Master NFL historian writes masterful 100-season history
Joe Horrigan calls it a “many decades love affair with football.”
Readers of his book, “NFL Century,” will call it masterful.
Horrigan, who retired as the Pro Football Hall of Fame’s executive director on June 1, is America’s most foremost historian on pro football. His book, published by Crown, is a superb compilation of anecdotes, little-known facts, insightful analysis and memorable quotes.
While Horrigan jokes that he wasn’t there in 1920 when the league was founded, he makes the readers feel as they are in attendance for many of the significant events through 99 seasons of the NFL. Wisely, Horrigan examines important trends as well as in-depth looks at the players, coaches and executives who turned pro football into America’s Game.
“I wanted to identify the important but not always visible recurring themes that emerge throughout the league’s history,” Horrigan writes, “link decisions to decision makers, identify the circumstances of play that influenced the league’s development, and, when possible, explain the resulting impact. I wanted to separate fiction from fact, offer a slightly different look at some familiar topics, and share some lesser-known stories that also helped shape the league’s colorful history.”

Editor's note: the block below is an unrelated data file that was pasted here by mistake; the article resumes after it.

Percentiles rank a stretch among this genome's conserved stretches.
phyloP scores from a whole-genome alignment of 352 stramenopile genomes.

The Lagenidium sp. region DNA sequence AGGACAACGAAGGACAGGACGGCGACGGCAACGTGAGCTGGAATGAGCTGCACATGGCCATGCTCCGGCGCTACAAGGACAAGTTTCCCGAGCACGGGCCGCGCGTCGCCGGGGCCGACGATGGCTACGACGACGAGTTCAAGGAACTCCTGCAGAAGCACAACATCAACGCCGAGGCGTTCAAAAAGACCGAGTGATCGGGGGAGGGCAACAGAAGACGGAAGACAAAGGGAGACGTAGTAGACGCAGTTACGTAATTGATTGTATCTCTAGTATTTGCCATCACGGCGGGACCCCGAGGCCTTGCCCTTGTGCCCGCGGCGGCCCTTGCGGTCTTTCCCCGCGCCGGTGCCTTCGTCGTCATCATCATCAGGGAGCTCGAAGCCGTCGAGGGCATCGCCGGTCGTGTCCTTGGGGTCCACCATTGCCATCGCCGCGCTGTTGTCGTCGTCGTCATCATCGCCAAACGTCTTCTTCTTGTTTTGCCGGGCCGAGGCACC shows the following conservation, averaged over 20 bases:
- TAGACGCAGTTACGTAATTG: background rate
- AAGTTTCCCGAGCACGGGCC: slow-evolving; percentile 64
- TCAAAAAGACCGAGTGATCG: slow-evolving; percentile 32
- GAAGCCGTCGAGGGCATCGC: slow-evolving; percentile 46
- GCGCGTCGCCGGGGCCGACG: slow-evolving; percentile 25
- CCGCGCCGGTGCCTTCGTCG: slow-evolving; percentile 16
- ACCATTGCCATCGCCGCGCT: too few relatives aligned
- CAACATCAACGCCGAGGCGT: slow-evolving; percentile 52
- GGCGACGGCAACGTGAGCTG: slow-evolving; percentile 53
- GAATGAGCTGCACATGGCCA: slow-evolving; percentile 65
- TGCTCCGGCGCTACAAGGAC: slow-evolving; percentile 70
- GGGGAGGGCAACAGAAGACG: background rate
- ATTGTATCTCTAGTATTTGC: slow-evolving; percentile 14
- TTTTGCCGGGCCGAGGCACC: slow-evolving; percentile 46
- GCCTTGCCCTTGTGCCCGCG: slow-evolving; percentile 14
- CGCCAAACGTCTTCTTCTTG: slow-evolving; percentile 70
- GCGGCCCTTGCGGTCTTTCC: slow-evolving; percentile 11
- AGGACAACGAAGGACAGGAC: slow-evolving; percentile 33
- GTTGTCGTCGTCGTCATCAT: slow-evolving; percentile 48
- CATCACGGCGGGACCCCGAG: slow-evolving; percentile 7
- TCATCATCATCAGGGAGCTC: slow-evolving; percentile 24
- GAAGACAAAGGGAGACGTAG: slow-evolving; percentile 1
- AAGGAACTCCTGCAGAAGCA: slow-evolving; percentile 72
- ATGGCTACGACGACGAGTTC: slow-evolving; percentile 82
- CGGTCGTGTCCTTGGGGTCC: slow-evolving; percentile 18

Among Horrigan’s most enlightening tales is the story of the Cleveland Browns‘ dominance of the AAFC in the 1940s and subsequent powerful move into the NFL. Horrigan digs deep to analyze how Paul Brown built his franchise, strengthened it, then laid waste to one league before winning championships in another one.
But everything in the book, from the roots laid in Canton, Ohio, to the exhaustive look at Roger Goodell’s commissionership, is, well, Hall of Fame caliber.